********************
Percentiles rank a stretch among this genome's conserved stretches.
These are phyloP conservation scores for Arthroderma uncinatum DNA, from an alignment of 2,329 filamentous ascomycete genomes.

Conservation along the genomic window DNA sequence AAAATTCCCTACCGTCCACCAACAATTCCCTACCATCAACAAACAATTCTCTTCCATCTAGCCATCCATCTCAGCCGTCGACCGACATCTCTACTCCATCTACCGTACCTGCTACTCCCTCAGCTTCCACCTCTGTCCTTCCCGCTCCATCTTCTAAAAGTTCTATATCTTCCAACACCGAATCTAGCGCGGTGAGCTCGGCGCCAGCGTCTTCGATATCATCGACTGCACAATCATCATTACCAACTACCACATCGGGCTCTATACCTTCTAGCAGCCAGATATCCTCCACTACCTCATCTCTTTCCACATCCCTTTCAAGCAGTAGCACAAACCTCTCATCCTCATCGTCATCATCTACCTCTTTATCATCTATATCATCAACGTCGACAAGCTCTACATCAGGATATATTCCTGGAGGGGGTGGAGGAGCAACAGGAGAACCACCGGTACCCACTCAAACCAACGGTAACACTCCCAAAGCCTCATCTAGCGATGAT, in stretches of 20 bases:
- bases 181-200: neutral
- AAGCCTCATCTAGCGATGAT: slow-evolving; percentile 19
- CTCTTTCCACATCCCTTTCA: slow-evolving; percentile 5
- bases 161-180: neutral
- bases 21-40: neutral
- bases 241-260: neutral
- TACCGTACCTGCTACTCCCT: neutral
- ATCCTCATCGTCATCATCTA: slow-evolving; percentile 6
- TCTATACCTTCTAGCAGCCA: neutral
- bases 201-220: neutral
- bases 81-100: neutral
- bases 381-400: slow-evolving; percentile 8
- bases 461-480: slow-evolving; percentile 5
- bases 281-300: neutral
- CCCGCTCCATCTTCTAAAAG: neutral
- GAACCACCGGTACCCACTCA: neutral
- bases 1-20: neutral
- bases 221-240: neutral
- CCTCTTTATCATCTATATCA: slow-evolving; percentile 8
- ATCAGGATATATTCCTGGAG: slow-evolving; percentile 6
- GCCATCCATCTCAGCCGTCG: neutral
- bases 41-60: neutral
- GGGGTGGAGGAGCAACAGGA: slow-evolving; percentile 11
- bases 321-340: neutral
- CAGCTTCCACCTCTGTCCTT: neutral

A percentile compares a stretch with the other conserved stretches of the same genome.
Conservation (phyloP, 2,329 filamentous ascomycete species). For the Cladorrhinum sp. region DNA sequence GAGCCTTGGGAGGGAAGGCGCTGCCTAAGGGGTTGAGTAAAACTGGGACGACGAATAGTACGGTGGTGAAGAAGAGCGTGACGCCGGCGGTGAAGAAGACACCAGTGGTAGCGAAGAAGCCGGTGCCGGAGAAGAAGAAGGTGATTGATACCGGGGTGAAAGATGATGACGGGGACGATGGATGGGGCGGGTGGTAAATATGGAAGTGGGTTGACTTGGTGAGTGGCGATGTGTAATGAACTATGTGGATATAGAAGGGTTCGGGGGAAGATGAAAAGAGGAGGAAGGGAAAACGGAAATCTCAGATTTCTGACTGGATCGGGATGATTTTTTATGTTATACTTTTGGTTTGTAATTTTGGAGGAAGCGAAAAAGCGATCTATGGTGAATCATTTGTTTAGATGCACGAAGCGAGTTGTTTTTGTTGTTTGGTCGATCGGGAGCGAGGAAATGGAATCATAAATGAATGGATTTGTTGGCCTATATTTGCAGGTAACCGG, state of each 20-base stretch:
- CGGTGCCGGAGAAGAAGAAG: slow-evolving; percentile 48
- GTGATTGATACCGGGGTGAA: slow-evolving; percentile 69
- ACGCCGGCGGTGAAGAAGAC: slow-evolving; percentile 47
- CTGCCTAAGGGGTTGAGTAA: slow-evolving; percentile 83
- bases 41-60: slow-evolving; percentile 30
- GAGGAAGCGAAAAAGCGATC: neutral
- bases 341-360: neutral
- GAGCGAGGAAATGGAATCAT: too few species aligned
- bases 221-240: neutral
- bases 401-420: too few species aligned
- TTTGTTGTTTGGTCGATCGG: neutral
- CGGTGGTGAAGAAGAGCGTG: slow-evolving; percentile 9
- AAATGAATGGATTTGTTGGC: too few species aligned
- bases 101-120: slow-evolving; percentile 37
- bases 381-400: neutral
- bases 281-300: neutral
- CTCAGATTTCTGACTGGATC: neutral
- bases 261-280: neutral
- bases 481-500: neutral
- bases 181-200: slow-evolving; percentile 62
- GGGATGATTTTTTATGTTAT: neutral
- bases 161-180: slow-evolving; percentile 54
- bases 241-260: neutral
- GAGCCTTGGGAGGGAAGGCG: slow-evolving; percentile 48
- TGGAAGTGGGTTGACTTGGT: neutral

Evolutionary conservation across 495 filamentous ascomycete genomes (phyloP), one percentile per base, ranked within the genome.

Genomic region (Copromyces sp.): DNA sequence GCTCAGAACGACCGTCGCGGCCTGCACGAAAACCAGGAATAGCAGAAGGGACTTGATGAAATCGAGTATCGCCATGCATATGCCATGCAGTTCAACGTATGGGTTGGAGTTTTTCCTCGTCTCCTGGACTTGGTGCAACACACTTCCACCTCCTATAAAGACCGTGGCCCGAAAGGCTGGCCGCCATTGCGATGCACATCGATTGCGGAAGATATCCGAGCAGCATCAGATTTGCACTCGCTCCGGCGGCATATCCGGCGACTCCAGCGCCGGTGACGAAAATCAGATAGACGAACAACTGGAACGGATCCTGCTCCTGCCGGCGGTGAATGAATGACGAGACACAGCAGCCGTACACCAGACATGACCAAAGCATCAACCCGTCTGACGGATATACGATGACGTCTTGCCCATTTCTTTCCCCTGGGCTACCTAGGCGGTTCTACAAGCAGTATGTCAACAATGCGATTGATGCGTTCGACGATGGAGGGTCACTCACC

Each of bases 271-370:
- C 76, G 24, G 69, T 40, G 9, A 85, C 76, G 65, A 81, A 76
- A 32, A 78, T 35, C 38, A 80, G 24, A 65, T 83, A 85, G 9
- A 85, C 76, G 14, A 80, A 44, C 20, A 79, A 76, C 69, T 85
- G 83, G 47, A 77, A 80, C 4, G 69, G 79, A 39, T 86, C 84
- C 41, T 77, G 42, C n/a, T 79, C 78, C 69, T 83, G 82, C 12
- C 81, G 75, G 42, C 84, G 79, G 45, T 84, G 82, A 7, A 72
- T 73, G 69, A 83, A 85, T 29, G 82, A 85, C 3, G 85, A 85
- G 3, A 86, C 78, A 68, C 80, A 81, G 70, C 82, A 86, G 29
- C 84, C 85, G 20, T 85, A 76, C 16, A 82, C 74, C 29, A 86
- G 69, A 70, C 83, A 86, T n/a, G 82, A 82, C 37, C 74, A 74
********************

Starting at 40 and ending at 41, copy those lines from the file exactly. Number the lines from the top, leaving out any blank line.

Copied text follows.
- bases 401-420: too few species aligned
- TTTGTTGTTTGGTCGATCGG: neutral